Modo Steam Edition sells for $149 (£90) – well below the price your full software release. How have you managed to achieve this price point? Are there any key features you’ve had to do away with?
This is not by any means full Modo. Modo is an end-to-end 3D content creation solution that has very few limitations. It’s used by top-tier product designers, triple-A games companies, film VFX houses and far beyond. We set the price point here because we want Modo Steam Edition to be accessible and we want games content creators to experience the Modo workflows and the possibilities that it opens up.
Steam has been ground-breaking for PC games delivery, and its non-gaming software marketplace is only a year old. How do you anticipate it developing?
It can only get bigger and we are thrilled to be a part of it at this stage in its development. A platform like this demands attention, not just from games developers but from software developers like us too.
Is it fair to say that creating tailor-made versions of development software for popular marketplaces such as Steam and the Apple App Store is changing the way that the Foundry, and other toolmakers, package dev tools for audiences?
I think it absolutely changes the way that we think as marketeers. You now have these new mediums to reach audiences that go beyond the traditional and that’s an exciting prospect. From a development point of view, we’ve built Modo and the architecture that forms it to be extremely adaptable.
As such, we have the ability to create a variety of product incarnations – like Modo Steam Edition – without the need to reinvent the wheel so to speak. So it’s not so much about file limits or compatibility. That’s all technical detail that we have the in-house expertise to work out. The real question and thing that we focus on is creating a toolset that’s actually relevant and useable for a target audience. That’s what we have done with Modo Steam Edition. We’ve given people all the tools they will need to create game assets for Steam for a fair price.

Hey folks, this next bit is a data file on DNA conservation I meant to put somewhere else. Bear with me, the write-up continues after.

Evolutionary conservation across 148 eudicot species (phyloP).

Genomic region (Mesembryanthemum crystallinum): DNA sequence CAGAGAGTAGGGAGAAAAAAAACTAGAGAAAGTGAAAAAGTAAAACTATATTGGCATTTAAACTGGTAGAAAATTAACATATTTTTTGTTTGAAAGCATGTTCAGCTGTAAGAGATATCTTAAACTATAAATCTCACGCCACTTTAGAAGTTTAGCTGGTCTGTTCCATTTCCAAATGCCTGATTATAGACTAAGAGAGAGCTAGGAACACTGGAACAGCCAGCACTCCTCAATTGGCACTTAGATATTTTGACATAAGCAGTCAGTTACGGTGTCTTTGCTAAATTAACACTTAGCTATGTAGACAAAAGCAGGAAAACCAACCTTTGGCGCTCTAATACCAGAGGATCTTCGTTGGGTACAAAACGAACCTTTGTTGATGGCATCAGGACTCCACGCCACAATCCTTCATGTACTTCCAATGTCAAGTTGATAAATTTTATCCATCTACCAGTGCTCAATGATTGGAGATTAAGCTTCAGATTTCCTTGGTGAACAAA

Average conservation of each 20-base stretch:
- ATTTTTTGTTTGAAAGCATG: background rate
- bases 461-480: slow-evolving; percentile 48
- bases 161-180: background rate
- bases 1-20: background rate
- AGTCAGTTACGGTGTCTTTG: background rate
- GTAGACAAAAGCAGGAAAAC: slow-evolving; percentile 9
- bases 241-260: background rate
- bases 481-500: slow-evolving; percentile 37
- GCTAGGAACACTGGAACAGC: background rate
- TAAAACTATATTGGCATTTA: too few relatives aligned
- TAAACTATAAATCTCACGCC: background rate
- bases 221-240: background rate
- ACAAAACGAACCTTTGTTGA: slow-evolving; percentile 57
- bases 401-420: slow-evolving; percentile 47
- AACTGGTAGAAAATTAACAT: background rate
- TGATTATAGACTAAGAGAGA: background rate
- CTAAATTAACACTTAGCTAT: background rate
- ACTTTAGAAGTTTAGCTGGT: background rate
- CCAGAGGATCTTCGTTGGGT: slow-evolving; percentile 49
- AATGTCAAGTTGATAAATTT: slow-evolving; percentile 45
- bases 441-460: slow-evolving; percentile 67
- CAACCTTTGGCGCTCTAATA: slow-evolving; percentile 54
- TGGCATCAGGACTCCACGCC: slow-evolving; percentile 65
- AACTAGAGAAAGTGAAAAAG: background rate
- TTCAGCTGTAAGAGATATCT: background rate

What was the biggest challenge in creating Modo Steam Edition?
The real challenge was in trying to balance features for the use case and price point while not limiting it too much. We want people to be able to do all the things they need. Turning off animation was quite a debate, on one hand there’s limited use cases for exporting animation into games like DOTA 2 right now but it is an important feature set that we know many users would like to see in Modo Steam Edition. We thought long and hard about what the limitations of the software should be and feel we have struck the right balance for the Steam market. Deciding what you put in is a very delicate process that often prevents software companies from doing something like this.
What can we expect from future updates to the tool?
We are looking into doing a Mac version as well and continuing to monitor the feedback for other feature enhancements needed. Of course, multiple platform support always comes with challenges, so Windows comes first as the likely biggest addressable market. We are working hard on that and also want to make the streamlined integration that we now have with DOTA 2 work with a number of other Steam games.
Read more about Modo software here.